Our answer to every question was a resounding “yes,” and thus we partnered with our friends (writing everything up legally — this is a must!). Looking back, this was the best decision we ever made. We already knew each other’s personalities and work ethic going into the partnership, so this made the communication easier through the challenging times.

Some of our secrets to a successful “friend” partnership? 1. We hired an organization development consultant, Orem resident Kathy Gowans, who put positive cultural processes in place. 2. A reputable firm conducted a nationwide search on appropriate salaries for each person’s job description and skill set. No — each partner didn’t receive the same salary, but all felt it was fair since an outside source determined what each salary would be. 3. We remembered to have fun and give back to our employees.

Five years after starting Creating Keepsakes, we harvested the company. I’ll never forget when we signed on the dotted line. Tears were in our eyes. We had no regrets with the financial gain each of us received. We had truly built a company where we were “all for one and one for all.” Plus, my husband and I keep saying we’d build a company again with the same partners. Yes — the big risk was worth it.


5. Shouldn’t, couldn’t, wouldn’t

By Jeremy Hanks Founder of Doba, DropShipCommerce AMERICAN FORK
By Jeremy Hanks
Founder of Doba, DropShipCommerce

A year into my first startup, GearTrade.com, we were quickly running out of capital and looking for how we could keep the company alive. We’d raised about $220,000 from family, friends and a couple of angels. And like most entrepreneurs, especially first-time ones, we’d over-scaled the company to chase our opportunity.

One option was to pursue an SBA loan; but I had no assets to guarantee it. However, my dad did: our family farm in Idaho. It took him years of very conservative living to own that farm outright. My drive to succeed at all costs looped him into our additional funding conversation. I explained this was a for-sure deal — that if we just had another $100,000 or so, the company would be off to the races. Ah … naïveté.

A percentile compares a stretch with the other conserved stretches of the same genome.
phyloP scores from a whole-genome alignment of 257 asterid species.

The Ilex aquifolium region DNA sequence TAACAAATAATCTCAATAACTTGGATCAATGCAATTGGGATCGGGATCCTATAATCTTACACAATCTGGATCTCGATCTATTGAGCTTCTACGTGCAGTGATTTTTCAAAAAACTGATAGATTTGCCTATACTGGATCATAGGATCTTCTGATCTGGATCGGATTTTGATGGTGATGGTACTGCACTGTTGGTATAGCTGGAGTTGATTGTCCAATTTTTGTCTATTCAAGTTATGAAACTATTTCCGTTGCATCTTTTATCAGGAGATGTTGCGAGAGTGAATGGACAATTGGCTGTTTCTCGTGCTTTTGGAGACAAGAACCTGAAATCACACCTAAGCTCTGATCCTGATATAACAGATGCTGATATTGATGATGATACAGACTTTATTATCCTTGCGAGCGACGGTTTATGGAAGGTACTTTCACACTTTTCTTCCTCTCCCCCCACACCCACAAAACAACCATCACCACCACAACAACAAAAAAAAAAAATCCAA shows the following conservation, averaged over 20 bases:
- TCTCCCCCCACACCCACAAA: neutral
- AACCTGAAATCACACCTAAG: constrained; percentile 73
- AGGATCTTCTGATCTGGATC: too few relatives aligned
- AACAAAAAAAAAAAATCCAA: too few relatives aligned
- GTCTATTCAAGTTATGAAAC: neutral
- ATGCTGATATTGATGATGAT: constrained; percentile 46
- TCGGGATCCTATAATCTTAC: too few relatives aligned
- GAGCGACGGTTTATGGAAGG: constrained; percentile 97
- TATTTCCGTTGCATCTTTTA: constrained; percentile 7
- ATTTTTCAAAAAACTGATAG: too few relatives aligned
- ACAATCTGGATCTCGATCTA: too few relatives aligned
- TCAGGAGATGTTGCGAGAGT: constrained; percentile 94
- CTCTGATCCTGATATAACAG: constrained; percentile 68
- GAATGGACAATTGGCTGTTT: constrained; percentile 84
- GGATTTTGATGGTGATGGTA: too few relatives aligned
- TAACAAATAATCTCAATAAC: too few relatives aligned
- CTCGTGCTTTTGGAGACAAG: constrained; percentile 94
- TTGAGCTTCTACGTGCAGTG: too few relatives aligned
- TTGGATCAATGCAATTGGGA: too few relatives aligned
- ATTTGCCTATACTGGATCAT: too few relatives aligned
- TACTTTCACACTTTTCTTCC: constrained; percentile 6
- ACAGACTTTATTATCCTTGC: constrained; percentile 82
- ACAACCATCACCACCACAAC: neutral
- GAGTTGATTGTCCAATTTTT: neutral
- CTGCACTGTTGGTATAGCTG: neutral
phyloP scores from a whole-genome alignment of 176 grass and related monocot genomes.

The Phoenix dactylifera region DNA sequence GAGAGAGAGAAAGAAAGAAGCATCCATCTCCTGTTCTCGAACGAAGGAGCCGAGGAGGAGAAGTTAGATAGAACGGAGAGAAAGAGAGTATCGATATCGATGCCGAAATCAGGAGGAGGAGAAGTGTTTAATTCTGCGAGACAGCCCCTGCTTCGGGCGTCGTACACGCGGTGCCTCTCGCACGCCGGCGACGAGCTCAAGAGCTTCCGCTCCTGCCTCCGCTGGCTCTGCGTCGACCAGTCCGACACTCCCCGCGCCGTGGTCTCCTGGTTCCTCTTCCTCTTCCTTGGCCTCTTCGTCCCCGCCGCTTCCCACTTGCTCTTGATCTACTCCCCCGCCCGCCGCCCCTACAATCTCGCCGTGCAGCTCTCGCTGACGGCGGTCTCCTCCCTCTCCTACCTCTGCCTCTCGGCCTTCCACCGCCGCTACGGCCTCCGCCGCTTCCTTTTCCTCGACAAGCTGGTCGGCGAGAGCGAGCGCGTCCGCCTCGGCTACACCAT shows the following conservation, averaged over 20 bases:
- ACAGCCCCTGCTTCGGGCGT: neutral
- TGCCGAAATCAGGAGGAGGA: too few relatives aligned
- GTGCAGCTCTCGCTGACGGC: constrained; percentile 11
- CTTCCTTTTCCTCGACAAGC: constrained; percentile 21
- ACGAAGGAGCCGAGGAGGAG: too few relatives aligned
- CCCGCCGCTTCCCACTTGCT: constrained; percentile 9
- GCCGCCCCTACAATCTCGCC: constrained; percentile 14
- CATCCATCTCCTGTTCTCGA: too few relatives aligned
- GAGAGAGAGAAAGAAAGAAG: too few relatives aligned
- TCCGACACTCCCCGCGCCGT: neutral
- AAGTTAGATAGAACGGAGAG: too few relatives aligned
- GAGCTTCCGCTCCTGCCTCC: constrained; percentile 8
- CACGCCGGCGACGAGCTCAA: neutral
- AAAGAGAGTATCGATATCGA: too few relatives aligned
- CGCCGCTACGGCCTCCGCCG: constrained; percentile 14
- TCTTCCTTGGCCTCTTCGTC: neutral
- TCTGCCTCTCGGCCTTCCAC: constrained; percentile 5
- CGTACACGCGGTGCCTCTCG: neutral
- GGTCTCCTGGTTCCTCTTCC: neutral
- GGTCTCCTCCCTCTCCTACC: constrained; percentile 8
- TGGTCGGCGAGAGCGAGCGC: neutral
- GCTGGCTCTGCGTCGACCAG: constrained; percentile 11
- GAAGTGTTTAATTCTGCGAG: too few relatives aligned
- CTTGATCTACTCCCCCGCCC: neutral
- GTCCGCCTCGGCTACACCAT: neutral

7 risky tips, courtesy Rich Christiansen — author of ‘Bootstrap Business’ and ‘The Zig Zag Principle’

1. Have a financial buffer

2. Diversify

3. Vigilantly manage cash flow

4. Don’t go to Vegas and bet it all on black

5. Put Guardrails in Place

6.  Can you live with it?

7.  Fail Safe


He agreed to cosign on the loan and provide the farm as collateral. He’d already been to the cooperating bank in Idaho and signed the paperwork. I was literally getting up from my desk to go sign everything when my co-founder, Chris Knudsen, walked into my office and said, “Jeremy, what are we/you doing?! I couldn’t sleep at all last night. Dude, you can’t let your dad risk his farm. That’s a line we can’t cross.”

I had been sleeping fine. My blind ambition was running strong, and the alternative was likely having to let our 13 employees go and fail. But in that moment, it hit me like a ton of bricks. We called it all off.

We did end up laying off all our employees. A couple of us were able to hang on for another year, sell the assets of GearTrade, and then found Doba, which has now led to my current startup, DropShip Commerce. In hindsight, the likelihood of losing my dad’s farm would have been 100 percent, because having another $100,000 wasn’t the real inflection between success or failure.

My lesson: Check yourself before you wreck yourself (or others). The best way to accomplish this is to have co-founders, coworkers, friends, advisers or mentors that have just a little bit more distance and perspective.